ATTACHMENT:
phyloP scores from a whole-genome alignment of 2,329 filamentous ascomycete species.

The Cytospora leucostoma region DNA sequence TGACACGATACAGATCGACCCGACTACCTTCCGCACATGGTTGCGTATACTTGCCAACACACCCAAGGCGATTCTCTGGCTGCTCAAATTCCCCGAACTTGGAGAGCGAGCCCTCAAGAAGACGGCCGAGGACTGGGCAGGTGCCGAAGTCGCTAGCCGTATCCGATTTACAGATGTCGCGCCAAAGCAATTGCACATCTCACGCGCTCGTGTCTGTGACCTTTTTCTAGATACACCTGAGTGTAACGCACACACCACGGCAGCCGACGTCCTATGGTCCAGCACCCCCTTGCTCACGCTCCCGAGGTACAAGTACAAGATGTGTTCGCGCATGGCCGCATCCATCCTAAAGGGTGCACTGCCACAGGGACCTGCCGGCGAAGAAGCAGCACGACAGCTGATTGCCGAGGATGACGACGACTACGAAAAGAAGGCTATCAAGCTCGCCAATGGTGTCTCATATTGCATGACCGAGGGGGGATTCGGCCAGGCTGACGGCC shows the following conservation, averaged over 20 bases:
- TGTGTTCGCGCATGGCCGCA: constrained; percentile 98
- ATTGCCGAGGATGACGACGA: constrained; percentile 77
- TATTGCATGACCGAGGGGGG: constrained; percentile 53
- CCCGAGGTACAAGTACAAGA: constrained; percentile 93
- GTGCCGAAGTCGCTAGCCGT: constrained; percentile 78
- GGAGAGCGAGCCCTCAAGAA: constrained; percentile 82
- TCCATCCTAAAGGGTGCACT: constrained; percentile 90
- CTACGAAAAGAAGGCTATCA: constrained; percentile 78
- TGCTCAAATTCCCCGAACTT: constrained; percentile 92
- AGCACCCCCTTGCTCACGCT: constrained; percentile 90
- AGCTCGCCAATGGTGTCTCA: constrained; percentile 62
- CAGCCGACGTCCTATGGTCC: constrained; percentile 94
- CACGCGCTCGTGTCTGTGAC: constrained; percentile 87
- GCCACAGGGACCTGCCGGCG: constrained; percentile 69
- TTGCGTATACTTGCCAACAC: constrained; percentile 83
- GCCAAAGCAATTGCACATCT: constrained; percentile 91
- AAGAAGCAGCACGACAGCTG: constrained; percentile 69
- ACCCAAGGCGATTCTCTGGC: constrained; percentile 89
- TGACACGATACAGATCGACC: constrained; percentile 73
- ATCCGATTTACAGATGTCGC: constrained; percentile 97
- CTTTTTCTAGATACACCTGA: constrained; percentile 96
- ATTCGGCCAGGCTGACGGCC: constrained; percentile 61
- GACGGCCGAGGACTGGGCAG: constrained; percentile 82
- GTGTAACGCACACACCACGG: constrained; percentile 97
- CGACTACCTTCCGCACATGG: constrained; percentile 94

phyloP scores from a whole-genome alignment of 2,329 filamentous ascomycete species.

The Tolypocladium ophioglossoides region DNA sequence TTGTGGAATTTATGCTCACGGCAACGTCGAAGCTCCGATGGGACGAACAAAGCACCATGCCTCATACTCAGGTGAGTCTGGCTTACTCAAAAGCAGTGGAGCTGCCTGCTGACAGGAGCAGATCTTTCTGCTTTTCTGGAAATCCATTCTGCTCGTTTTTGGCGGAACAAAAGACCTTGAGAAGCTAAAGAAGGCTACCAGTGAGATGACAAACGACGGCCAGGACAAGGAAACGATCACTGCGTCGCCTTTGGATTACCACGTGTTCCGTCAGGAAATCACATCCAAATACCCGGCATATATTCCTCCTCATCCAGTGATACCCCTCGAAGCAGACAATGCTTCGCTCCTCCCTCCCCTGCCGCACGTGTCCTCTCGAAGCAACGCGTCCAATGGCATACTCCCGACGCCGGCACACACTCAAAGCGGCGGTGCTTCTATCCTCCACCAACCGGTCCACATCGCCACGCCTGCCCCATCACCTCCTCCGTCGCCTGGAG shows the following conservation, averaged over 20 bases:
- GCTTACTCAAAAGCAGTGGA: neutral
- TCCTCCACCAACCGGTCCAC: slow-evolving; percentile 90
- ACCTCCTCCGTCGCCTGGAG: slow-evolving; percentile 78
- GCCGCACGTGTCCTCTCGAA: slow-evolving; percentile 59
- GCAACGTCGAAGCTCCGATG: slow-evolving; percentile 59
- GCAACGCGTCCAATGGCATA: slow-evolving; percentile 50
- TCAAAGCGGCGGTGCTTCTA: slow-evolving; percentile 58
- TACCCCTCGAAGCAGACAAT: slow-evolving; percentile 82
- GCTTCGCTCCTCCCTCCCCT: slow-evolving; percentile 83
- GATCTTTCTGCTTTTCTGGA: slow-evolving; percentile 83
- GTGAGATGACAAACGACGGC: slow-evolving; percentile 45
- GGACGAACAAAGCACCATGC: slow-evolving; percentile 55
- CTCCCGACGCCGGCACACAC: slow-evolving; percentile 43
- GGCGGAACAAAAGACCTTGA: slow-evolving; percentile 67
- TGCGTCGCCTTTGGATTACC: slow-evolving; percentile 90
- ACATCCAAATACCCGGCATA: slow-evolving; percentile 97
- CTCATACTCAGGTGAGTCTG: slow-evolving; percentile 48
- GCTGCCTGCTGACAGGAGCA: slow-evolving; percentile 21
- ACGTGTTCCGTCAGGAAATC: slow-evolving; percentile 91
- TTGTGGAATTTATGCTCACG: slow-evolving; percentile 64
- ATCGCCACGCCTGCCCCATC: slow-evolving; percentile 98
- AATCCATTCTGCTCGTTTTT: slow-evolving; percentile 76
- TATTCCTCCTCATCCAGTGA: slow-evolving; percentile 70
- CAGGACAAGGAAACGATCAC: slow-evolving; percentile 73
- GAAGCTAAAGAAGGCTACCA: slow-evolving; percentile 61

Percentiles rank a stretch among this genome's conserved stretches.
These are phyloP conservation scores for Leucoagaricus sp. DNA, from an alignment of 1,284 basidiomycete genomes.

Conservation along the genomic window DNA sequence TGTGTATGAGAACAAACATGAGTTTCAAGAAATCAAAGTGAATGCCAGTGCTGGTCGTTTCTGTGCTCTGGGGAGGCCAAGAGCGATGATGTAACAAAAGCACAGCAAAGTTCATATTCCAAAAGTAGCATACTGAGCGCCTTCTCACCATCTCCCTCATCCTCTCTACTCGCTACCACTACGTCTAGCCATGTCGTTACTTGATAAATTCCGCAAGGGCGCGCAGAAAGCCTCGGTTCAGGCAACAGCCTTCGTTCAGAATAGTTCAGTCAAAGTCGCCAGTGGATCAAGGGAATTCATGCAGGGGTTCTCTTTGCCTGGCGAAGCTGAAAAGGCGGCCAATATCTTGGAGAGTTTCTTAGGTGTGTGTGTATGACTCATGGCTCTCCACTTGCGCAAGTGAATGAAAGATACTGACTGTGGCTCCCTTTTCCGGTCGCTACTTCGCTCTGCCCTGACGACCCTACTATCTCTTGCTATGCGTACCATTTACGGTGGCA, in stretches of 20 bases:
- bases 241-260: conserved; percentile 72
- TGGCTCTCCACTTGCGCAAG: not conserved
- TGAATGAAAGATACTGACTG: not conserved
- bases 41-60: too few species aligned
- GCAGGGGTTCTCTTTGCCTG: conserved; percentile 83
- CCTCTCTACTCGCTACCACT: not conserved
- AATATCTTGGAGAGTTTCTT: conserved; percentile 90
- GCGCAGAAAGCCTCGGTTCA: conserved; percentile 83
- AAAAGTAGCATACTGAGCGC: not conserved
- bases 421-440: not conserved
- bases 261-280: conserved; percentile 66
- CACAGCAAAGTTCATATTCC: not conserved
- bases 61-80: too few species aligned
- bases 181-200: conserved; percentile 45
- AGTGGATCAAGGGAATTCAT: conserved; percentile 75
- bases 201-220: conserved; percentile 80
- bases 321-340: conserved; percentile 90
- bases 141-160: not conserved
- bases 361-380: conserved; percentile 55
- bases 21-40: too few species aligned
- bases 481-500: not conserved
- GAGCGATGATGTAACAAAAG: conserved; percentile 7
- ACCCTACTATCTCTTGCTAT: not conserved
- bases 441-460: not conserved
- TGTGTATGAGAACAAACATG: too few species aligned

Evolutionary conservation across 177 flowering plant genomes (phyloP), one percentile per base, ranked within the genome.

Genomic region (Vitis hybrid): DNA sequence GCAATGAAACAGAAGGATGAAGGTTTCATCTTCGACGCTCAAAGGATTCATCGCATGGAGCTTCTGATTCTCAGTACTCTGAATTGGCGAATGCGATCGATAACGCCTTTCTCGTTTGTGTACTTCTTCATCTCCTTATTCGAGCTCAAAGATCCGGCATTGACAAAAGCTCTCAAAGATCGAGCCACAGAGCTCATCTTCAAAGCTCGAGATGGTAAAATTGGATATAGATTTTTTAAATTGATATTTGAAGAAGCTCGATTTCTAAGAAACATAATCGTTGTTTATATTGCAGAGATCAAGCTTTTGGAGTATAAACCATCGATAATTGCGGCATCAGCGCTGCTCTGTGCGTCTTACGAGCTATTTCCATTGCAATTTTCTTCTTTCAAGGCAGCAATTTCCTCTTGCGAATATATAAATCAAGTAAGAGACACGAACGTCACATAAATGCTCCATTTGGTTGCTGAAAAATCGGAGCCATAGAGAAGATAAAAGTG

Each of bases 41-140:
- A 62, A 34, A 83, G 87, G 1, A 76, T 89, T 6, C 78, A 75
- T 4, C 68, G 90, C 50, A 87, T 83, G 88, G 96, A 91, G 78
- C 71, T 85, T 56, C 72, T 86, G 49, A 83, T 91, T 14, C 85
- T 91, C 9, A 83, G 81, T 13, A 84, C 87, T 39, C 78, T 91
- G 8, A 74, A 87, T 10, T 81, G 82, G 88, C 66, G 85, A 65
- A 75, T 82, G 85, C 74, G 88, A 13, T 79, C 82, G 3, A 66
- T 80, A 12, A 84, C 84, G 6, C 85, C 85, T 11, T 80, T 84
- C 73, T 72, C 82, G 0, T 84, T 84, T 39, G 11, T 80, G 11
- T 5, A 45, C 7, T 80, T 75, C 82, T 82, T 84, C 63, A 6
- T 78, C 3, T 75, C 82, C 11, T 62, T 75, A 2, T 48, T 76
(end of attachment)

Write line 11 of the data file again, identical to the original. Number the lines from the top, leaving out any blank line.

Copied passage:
- TGCTCAAATTCCCCGAACTT: constrained; percentile 92